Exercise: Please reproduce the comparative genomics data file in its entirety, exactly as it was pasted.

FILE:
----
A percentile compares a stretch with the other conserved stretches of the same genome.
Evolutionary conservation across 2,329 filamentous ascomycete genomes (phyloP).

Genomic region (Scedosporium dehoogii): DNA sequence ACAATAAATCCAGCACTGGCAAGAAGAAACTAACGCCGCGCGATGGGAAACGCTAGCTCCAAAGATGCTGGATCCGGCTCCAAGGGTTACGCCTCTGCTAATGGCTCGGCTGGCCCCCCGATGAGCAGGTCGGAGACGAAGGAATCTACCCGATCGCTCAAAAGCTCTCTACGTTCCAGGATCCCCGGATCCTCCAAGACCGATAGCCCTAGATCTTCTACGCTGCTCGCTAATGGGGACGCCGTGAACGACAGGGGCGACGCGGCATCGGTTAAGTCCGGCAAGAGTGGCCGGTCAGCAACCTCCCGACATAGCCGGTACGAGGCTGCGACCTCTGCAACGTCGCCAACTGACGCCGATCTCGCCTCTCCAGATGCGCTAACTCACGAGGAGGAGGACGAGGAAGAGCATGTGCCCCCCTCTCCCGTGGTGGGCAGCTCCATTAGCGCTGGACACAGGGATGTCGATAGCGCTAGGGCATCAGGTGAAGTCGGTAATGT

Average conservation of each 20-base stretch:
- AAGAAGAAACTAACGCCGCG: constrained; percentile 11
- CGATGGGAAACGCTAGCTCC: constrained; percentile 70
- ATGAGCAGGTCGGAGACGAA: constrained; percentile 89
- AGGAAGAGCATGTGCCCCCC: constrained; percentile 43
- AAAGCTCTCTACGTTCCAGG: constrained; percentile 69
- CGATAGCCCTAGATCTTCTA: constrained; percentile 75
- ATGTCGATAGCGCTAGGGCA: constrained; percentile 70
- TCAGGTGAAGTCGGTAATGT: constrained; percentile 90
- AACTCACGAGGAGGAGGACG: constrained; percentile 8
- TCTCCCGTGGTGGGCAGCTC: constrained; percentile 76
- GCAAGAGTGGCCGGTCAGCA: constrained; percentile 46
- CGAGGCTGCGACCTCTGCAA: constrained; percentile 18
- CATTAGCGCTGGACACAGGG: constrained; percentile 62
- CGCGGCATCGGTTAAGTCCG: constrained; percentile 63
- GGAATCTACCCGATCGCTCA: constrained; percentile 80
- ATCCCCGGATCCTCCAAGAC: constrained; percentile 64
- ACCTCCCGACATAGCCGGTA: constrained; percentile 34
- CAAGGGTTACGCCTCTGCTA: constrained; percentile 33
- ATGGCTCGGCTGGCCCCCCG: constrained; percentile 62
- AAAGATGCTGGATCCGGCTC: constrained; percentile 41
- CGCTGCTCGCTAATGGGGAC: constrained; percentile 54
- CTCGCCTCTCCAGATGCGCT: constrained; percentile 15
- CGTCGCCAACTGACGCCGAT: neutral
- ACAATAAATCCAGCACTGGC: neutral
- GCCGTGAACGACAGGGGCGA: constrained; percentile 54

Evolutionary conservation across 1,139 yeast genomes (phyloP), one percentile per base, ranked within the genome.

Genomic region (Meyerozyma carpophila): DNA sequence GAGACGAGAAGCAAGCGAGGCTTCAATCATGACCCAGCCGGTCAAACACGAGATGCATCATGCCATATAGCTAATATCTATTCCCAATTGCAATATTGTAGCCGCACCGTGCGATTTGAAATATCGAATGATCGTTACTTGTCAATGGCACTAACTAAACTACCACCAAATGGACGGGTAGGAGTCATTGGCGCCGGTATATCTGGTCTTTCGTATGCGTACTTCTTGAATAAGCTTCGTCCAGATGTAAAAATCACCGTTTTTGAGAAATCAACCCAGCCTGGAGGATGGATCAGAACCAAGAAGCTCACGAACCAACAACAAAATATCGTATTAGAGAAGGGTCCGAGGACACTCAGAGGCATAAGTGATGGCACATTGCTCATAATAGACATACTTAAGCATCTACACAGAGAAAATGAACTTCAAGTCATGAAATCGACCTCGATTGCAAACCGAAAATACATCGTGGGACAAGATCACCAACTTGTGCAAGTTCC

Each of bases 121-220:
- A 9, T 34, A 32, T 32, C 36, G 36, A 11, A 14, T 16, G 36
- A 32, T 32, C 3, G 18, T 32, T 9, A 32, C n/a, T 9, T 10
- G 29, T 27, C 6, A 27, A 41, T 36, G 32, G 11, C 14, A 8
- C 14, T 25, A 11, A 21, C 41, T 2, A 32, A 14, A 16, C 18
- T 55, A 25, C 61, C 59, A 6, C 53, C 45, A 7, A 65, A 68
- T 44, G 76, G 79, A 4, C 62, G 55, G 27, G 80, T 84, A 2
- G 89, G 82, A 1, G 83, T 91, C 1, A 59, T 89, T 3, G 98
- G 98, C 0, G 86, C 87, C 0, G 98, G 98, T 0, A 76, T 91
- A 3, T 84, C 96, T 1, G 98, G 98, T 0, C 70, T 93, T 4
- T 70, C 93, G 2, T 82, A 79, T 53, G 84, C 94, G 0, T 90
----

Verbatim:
A percentile compares a stretch with the other conserved stretches of the same genome.
Evolutionary conservation across 2,329 filamentous ascomycete genomes (phyloP).

Genomic region (Scedosporium dehoogii): DNA sequence ACAATAAATCCAGCACTGGCAAGAAGAAACTAACGCCGCGCGATGGGAAACGCTAGCTCCAAAGATGCTGGATCCGGCTCCAAGGGTTACGCCTCTGCTAATGGCTCGGCTGGCCCCCCGATGAGCAGGTCGGAGACGAAGGAATCTACCCGATCGCTCAAAAGCTCTCTACGTTCCAGGATCCCCGGATCCTCCAAGACCGATAGCCCTAGATCTTCTACGCTGCTCGCTAATGGGGACGCCGTGAACGACAGGGGCGACGCGGCATCGGTTAAGTCCGGCAAGAGTGGCCGGTCAGCAACCTCCCGACATAGCCGGTACGAGGCTGCGACCTCTGCAACGTCGCCAACTGACGCCGATCTCGCCTCTCCAGATGCGCTAACTCACGAGGAGGAGGACGAGGAAGAGCATGTGCCCCCCTCTCCCGTGGTGGGCAGCTCCATTAGCGCTGGACACAGGGATGTCGATAGCGCTAGGGCATCAGGTGAAGTCGGTAATGT

Average conservation of each 20-base stretch:
- AAGAAGAAACTAACGCCGCG: constrained; percentile 11
- CGATGGGAAACGCTAGCTCC: constrained; percentile 70
- ATGAGCAGGTCGGAGACGAA: constrained; percentile 89
- AGGAAGAGCATGTGCCCCCC: constrained; percentile 43
- AAAGCTCTCTACGTTCCAGG: constrained; percentile 69
- CGATAGCCCTAGATCTTCTA: constrained; percentile 75
- ATGTCGATAGCGCTAGGGCA: constrained; percentile 70
- TCAGGTGAAGTCGGTAATGT: constrained; percentile 90
- AACTCACGAGGAGGAGGACG: constrained; percentile 8
- TCTCCCGTGGTGGGCAGCTC: constrained; percentile 76
- GCAAGAGTGGCCGGTCAGCA: constrained; percentile 46
- CGAGGCTGCGACCTCTGCAA: constrained; percentile 18
- CATTAGCGCTGGACACAGGG: constrained; percentile 62
- CGCGGCATCGGTTAAGTCCG: constrained; percentile 63
- GGAATCTACCCGATCGCTCA: constrained; percentile 80
- ATCCCCGGATCCTCCAAGAC: constrained; percentile 64
- ACCTCCCGACATAGCCGGTA: constrained; percentile 34
- CAAGGGTTACGCCTCTGCTA: constrained; percentile 33
- ATGGCTCGGCTGGCCCCCCG: constrained; percentile 62
- AAAGATGCTGGATCCGGCTC: constrained; percentile 41
- CGCTGCTCGCTAATGGGGAC: constrained; percentile 54
- CTCGCCTCTCCAGATGCGCT: constrained; percentile 15
- CGTCGCCAACTGACGCCGAT: neutral
- ACAATAAATCCAGCACTGGC: neutral
- GCCGTGAACGACAGGGGCGA: constrained; percentile 54

Evolutionary conservation across 1,139 yeast genomes (phyloP), one percentile per base, ranked within the genome.

Genomic region (Meyerozyma carpophila): DNA sequence GAGACGAGAAGCAAGCGAGGCTTCAATCATGACCCAGCCGGTCAAACACGAGATGCATCATGCCATATAGCTAATATCTATTCCCAATTGCAATATTGTAGCCGCACCGTGCGATTTGAAATATCGAATGATCGTTACTTGTCAATGGCACTAACTAAACTACCACCAAATGGACGGGTAGGAGTCATTGGCGCCGGTATATCTGGTCTTTCGTATGCGTACTTCTTGAATAAGCTTCGTCCAGATGTAAAAATCACCGTTTTTGAGAAATCAACCCAGCCTGGAGGATGGATCAGAACCAAGAAGCTCACGAACCAACAACAAAATATCGTATTAGAGAAGGGTCCGAGGACACTCAGAGGCATAAGTGATGGCACATTGCTCATAATAGACATACTTAAGCATCTACACAGAGAAAATGAACTTCAAGTCATGAAATCGACCTCGATTGCAAACCGAAAATACATCGTGGGACAAGATCACCAACTTGTGCAAGTTCC

Each of bases 121-220:
- A 9, T 34, A 32, T 32, C 36, G 36, A 11, A 14, T 16, G 36
- A 32, T 32, C 3, G 18, T 32, T 9, A 32, C n/a, T 9, T 10
- G 29, T 27, C 6, A 27, A 41, T 36, G 32, G 11, C 14, A 8
- C 14, T 25, A 11, A 21, C 41, T 2, A 32, A 14, A 16, C 18
- T 55, A 25, C 61, C 59, A 6, C 53, C 45, A 7, A 65, A 68
- T 44, G 76, G 79, A 4, C 62, G 55, G 27, G 80, T 84, A 2
- G 89, G 82, A 1, G 83, T 91, C 1, A 59, T 89, T 3, G 98
- G 98, C 0, G 86, C 87, C 0, G 98, G 98, T 0, A 76, T 91
- A 3, T 84, C 96, T 1, G 98, G 98, T 0, C 70, T 93, T 4
- T 70, C 93, G 2, T 82, A 79, T 53, G 84, C 94, G 0, T 90